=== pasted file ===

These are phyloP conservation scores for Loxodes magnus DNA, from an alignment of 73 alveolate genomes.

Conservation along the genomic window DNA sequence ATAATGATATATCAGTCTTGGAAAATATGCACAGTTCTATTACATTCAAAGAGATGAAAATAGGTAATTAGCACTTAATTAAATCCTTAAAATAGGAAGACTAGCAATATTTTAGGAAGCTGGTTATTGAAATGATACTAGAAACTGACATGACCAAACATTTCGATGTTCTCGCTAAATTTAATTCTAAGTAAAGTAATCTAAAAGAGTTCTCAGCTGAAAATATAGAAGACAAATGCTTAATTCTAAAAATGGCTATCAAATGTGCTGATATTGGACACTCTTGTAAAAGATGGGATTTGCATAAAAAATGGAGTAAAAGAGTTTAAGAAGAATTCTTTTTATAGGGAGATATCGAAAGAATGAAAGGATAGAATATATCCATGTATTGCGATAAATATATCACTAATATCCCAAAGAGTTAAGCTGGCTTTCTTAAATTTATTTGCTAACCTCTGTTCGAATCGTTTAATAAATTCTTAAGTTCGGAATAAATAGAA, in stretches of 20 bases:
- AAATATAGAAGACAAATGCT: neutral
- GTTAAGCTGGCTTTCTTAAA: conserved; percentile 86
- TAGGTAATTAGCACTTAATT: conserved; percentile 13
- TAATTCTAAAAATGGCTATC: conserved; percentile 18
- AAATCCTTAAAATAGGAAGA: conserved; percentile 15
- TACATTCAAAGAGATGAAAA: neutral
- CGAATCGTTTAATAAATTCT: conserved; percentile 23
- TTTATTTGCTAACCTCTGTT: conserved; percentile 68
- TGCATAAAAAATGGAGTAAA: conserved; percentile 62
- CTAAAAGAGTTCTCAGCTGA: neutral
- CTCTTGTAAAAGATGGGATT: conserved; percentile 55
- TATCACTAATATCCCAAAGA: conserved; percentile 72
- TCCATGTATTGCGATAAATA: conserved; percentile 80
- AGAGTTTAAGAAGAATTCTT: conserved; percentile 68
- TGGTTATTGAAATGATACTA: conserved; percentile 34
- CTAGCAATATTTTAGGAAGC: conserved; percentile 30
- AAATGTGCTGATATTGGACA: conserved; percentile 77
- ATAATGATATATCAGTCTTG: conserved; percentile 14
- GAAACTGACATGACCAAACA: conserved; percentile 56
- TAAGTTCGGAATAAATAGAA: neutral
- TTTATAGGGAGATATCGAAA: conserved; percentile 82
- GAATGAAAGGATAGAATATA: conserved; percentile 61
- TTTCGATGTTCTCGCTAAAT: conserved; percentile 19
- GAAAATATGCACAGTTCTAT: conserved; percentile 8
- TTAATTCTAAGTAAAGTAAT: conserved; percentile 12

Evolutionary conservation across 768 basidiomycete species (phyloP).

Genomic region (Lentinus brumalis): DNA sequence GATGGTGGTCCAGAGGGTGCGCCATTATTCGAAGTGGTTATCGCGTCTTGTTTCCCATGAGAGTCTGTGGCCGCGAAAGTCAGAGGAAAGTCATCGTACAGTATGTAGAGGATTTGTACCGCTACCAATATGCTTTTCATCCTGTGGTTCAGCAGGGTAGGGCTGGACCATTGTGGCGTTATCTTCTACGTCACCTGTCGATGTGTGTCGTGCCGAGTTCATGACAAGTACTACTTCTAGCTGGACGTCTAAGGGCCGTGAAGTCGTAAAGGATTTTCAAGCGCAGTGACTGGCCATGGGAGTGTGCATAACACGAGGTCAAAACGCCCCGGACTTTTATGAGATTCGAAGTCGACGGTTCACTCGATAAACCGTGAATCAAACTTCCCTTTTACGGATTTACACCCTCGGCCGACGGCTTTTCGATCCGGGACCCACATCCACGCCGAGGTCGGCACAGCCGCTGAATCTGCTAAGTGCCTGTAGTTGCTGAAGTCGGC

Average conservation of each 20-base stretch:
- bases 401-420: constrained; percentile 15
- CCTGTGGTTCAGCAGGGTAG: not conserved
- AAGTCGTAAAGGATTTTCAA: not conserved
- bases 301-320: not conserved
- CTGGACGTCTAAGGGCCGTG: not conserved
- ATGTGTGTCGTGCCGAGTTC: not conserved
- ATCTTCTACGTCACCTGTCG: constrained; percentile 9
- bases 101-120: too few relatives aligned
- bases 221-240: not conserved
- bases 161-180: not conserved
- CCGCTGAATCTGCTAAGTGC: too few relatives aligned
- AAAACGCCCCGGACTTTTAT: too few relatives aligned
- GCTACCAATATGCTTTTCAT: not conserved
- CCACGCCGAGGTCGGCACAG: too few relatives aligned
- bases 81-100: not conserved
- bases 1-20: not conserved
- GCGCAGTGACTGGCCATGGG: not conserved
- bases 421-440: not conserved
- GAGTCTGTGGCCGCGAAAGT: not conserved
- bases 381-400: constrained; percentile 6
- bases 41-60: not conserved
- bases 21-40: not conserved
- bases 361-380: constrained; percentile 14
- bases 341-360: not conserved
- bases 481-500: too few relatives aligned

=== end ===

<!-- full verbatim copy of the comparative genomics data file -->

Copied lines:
These are phyloP conservation scores for Loxodes magnus DNA, from an alignment of 73 alveolate genomes.

Conservation along the genomic window DNA sequence ATAATGATATATCAGTCTTGGAAAATATGCACAGTTCTATTACATTCAAAGAGATGAAAATAGGTAATTAGCACTTAATTAAATCCTTAAAATAGGAAGACTAGCAATATTTTAGGAAGCTGGTTATTGAAATGATACTAGAAACTGACATGACCAAACATTTCGATGTTCTCGCTAAATTTAATTCTAAGTAAAGTAATCTAAAAGAGTTCTCAGCTGAAAATATAGAAGACAAATGCTTAATTCTAAAAATGGCTATCAAATGTGCTGATATTGGACACTCTTGTAAAAGATGGGATTTGCATAAAAAATGGAGTAAAAGAGTTTAAGAAGAATTCTTTTTATAGGGAGATATCGAAAGAATGAAAGGATAGAATATATCCATGTATTGCGATAAATATATCACTAATATCCCAAAGAGTTAAGCTGGCTTTCTTAAATTTATTTGCTAACCTCTGTTCGAATCGTTTAATAAATTCTTAAGTTCGGAATAAATAGAA, in stretches of 20 bases:
- AAATATAGAAGACAAATGCT: neutral
- GTTAAGCTGGCTTTCTTAAA: conserved; percentile 86
- TAGGTAATTAGCACTTAATT: conserved; percentile 13
- TAATTCTAAAAATGGCTATC: conserved; percentile 18
- AAATCCTTAAAATAGGAAGA: conserved; percentile 15
- TACATTCAAAGAGATGAAAA: neutral
- CGAATCGTTTAATAAATTCT: conserved; percentile 23
- TTTATTTGCTAACCTCTGTT: conserved; percentile 68
- TGCATAAAAAATGGAGTAAA: conserved; percentile 62
- CTAAAAGAGTTCTCAGCTGA: neutral
- CTCTTGTAAAAGATGGGATT: conserved; percentile 55
- TATCACTAATATCCCAAAGA: conserved; percentile 72
- TCCATGTATTGCGATAAATA: conserved; percentile 80
- AGAGTTTAAGAAGAATTCTT: conserved; percentile 68
- TGGTTATTGAAATGATACTA: conserved; percentile 34
- CTAGCAATATTTTAGGAAGC: conserved; percentile 30
- AAATGTGCTGATATTGGACA: conserved; percentile 77
- ATAATGATATATCAGTCTTG: conserved; percentile 14
- GAAACTGACATGACCAAACA: conserved; percentile 56
- TAAGTTCGGAATAAATAGAA: neutral
- TTTATAGGGAGATATCGAAA: conserved; percentile 82
- GAATGAAAGGATAGAATATA: conserved; percentile 61
- TTTCGATGTTCTCGCTAAAT: conserved; percentile 19
- GAAAATATGCACAGTTCTAT: conserved; percentile 8
- TTAATTCTAAGTAAAGTAAT: conserved; percentile 12

Evolutionary conservation across 768 basidiomycete species (phyloP).

Genomic region (Lentinus brumalis): DNA sequence GATGGTGGTCCAGAGGGTGCGCCATTATTCGAAGTGGTTATCGCGTCTTGTTTCCCATGAGAGTCTGTGGCCGCGAAAGTCAGAGGAAAGTCATCGTACAGTATGTAGAGGATTTGTACCGCTACCAATATGCTTTTCATCCTGTGGTTCAGCAGGGTAGGGCTGGACCATTGTGGCGTTATCTTCTACGTCACCTGTCGATGTGTGTCGTGCCGAGTTCATGACAAGTACTACTTCTAGCTGGACGTCTAAGGGCCGTGAAGTCGTAAAGGATTTTCAAGCGCAGTGACTGGCCATGGGAGTGTGCATAACACGAGGTCAAAACGCCCCGGACTTTTATGAGATTCGAAGTCGACGGTTCACTCGATAAACCGTGAATCAAACTTCCCTTTTACGGATTTACACCCTCGGCCGACGGCTTTTCGATCCGGGACCCACATCCACGCCGAGGTCGGCACAGCCGCTGAATCTGCTAAGTGCCTGTAGTTGCTGAAGTCGGC

Average conservation of each 20-base stretch:
- bases 401-420: constrained; percentile 15
- CCTGTGGTTCAGCAGGGTAG: not conserved
- AAGTCGTAAAGGATTTTCAA: not conserved
- bases 301-320: not conserved
- CTGGACGTCTAAGGGCCGTG: not conserved
- ATGTGTGTCGTGCCGAGTTC: not conserved
- ATCTTCTACGTCACCTGTCG: constrained; percentile 9
- bases 101-120: too few relatives aligned
- bases 221-240: not conserved
- bases 161-180: not conserved
- CCGCTGAATCTGCTAAGTGC: too few relatives aligned
- AAAACGCCCCGGACTTTTAT: too few relatives aligned
- GCTACCAATATGCTTTTCAT: not conserved
- CCACGCCGAGGTCGGCACAG: too few relatives aligned
- bases 81-100: not conserved
- bases 1-20: not conserved
- GCGCAGTGACTGGCCATGGG: not conserved
- bases 421-440: not conserved
- GAGTCTGTGGCCGCGAAAGT: not conserved
- bases 381-400: constrained; percentile 6
- bases 41-60: not conserved
- bases 21-40: not conserved
- bases 361-380: constrained; percentile 14
- bases 341-360: not conserved
- bases 481-500: too few relatives aligned